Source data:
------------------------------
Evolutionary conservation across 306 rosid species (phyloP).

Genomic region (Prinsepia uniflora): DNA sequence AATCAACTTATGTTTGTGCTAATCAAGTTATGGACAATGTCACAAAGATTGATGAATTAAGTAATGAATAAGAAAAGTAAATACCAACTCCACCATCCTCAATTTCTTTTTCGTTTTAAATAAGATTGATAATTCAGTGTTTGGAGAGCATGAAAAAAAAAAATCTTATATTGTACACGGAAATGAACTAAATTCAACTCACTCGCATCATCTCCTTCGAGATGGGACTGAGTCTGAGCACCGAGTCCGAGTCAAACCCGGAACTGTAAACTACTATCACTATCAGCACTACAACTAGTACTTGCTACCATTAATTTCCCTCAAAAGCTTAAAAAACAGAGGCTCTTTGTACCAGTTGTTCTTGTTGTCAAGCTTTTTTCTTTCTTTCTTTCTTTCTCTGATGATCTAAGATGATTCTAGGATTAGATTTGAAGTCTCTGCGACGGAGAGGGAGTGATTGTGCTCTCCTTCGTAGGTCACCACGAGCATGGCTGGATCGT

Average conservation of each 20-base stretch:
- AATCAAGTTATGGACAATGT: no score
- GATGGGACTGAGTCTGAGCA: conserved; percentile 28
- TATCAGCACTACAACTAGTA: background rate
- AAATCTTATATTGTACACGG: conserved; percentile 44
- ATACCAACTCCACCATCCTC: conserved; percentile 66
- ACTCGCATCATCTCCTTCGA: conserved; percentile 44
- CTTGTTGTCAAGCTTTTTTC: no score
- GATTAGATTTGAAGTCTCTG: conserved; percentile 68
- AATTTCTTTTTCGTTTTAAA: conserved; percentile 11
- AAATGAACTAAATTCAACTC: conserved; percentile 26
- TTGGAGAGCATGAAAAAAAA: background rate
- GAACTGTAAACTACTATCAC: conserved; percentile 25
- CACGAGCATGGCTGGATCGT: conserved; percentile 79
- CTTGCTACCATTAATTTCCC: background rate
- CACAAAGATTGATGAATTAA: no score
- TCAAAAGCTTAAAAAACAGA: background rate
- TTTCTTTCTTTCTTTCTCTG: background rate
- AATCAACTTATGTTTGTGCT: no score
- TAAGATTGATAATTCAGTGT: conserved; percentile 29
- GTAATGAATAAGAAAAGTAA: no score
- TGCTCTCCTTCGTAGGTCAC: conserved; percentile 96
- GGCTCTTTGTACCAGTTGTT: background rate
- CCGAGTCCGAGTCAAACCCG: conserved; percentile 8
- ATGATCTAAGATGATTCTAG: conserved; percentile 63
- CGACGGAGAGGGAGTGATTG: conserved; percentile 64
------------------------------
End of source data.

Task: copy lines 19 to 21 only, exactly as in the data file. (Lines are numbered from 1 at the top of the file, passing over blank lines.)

- TCAAAAGCTTAAAAAACAGA: background rate
- TTTCTTTCTTTCTTTCTCTG: background rate
- AATCAACTTATGTTTGTGCT: no score